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Vergent Bioscience Raises $21.5 Million Series B Financing


Vergent Bioscience has announced the close of a $21.5 million Series B financing. Vergent will use the funds to advance clinical development of VGT-309, the company’s targeted fluorescent imaging agent that enables surgeons to see previously undetected or difficult-to-find tumors in real-time, ensuring all tumor tissue is removed during open, minimally invasive (MIS) and robotic-assisted surgical procedures.

Orlando Health Ventures led the financing with significant participation from new investors Intuitive Surgical, Inc., Windham Venture Partners, and Rex Health Ventures, as well as additional investment from existing investors Spring Mountain Capital and Colle Capital. The Series B funding brings the total raised by Vergent to date to $34 million.

“We are grateful for the support from this world-class group of investors who share our belief that 

VGT-309 is a highly differentiated imaging agent that will help surgeons realize the full potential of minimally invasive and robotic-assisted surgery by improving the visibility of tumors,” said John Santini, Ph.D., president and chief executive officer at Vergent Bioscience. “Our previous clinical studies have validated the potential of VGT-309, and these additional funds will enable us to efficiently advance our current and future clinical trials in lung cancer.” 

Vergent intentionally designed VGT-309 to enable a complete solution for optimal tumor visualization during open, MIS, and robotic-assisted surgical procedures. VGT-309 is delivered to patients via a short infusion several hours before surgery. The molecule binds tightly (i.e., covalently) to cathepsins, a family of proteases that are highly overexpressed across a broad range of solid tumors, providing distinct clinical advantages and positioning it as an ideal tumor imaging agent. VGT-309’s imaging component is the near infrared (NIR) dye indocyanine green (ICG), which is compatible with all commercially available NIR intraoperative imaging systems that support MIS technologies and is the preferred dye to minimize confounding background autofluorescence.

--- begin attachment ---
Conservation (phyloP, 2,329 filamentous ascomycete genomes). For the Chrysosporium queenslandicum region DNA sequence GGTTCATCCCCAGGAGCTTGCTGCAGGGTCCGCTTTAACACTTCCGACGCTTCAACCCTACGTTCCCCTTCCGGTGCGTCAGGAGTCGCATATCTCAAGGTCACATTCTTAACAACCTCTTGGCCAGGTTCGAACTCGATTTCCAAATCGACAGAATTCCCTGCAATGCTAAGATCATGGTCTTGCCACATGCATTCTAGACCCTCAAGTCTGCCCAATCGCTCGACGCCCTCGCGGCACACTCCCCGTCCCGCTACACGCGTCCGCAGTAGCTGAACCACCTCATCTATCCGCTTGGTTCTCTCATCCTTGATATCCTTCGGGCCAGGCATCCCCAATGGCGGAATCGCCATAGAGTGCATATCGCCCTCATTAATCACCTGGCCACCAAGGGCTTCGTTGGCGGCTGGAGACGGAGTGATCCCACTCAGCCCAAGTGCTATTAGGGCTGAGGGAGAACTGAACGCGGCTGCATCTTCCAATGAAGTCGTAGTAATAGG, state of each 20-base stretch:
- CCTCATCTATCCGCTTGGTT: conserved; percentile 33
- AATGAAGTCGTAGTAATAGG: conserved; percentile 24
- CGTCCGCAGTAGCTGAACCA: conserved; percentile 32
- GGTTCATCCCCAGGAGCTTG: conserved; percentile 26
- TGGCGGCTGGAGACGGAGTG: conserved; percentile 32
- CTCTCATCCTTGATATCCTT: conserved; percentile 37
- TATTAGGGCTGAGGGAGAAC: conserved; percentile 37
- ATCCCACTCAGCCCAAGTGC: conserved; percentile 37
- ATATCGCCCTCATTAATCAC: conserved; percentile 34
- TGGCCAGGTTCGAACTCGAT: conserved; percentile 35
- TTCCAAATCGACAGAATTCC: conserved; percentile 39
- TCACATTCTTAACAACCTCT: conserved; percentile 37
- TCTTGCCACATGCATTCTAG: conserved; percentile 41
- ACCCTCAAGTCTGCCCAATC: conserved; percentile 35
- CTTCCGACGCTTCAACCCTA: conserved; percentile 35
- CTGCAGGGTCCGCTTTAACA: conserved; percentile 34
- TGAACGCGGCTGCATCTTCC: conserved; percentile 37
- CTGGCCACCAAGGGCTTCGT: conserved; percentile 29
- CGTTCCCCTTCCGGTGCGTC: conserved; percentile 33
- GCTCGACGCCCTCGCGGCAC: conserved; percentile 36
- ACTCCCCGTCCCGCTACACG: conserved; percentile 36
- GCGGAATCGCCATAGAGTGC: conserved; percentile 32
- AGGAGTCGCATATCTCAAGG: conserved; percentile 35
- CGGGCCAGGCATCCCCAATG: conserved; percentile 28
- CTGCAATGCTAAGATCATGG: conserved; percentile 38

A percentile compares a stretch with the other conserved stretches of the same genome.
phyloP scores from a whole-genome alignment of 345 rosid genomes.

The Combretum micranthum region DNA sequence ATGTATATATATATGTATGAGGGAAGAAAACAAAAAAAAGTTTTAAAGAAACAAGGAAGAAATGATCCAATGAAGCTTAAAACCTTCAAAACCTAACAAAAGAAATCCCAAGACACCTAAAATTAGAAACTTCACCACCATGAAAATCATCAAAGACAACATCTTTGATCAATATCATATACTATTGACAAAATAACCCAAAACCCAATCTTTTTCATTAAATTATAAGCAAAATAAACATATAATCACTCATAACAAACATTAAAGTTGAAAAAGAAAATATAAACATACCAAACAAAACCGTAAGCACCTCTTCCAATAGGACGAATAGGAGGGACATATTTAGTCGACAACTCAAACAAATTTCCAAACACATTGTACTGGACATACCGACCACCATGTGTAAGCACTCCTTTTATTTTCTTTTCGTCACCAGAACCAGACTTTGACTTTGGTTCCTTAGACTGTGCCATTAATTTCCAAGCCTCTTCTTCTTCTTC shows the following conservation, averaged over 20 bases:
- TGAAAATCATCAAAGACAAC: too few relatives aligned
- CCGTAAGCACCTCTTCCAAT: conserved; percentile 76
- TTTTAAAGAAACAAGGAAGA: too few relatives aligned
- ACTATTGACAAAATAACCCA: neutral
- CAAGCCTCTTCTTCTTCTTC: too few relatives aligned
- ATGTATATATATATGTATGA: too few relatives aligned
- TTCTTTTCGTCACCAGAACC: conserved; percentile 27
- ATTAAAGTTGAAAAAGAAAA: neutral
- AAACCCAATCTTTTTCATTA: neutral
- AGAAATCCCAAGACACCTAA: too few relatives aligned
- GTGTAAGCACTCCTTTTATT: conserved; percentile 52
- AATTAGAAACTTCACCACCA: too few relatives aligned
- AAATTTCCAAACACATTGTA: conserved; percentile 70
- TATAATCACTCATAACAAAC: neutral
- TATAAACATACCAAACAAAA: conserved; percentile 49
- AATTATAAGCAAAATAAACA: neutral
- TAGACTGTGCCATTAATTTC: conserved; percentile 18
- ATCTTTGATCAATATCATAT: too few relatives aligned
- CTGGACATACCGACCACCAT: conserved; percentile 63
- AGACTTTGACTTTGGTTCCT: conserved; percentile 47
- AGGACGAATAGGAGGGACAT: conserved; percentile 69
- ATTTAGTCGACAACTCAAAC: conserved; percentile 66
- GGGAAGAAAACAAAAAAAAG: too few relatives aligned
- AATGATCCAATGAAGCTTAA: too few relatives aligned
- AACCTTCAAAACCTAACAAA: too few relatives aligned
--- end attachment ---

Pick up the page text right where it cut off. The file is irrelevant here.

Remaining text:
Vergent is developing VGT-309 for multiple solid tumors starting with lung cancer. Lung cancer is the leading cause of cancer-related mortality in the United States[1]; however, surgery can be curative when the disease is diagnosed early and all tumor tissue is removed. The majority of lung cancer surgery is now performed using minimally invasive approaches, which have multiple advantages for patients but require that surgeons work in a small area with a restricted view and limited tactile clues, presenting the potential for tumor to be missed and left behind. 

Based on compelling safety and efficacy data from early Phase 1 and 2 clinical trials in Australia evaluating VGT-309 in lung cancer, Vergent recently initiated a Phase 2 clinical trial at the University of Pennsylvania. In addition to supporting this Phase 2 study and an upcoming multicenter study, funds from the Series B financing will enable Vergent to expand development of VGT-309 to colorectal, gastrointestinal, and breast cancer.

“We are confident in Vergent Bioscience’s ability to successfully advance its clinical program based on the science supporting VGT-309 and the world-class leadership team driving it, who have an exceptional track record in the discovery and development of new technologies that transform patient care,” said Margo Shoup, M.D., M.B.A., vice president at Orlando Health and president at the Orlando Health Cancer Institute, who will join the Vergent Board of Directors as part of the Series B financing. “As minimally invasive surgery becomes the standard-of-care treatment for an increasing number of solid tumors, there is a corresponding, growing need for improved imaging agents that enable surgeons to better visualize tumors during these surgeries to obtain sufficient but not excessive negative margins. We believe that VGT-309 is distinctively well-suited to meet this need.”

[1] American Cancer Society. “Risk of Dying from Cancer Continues to Drop at an Accelerated Pace.” Accessed September 2022.

Source: Vergent Bioscience

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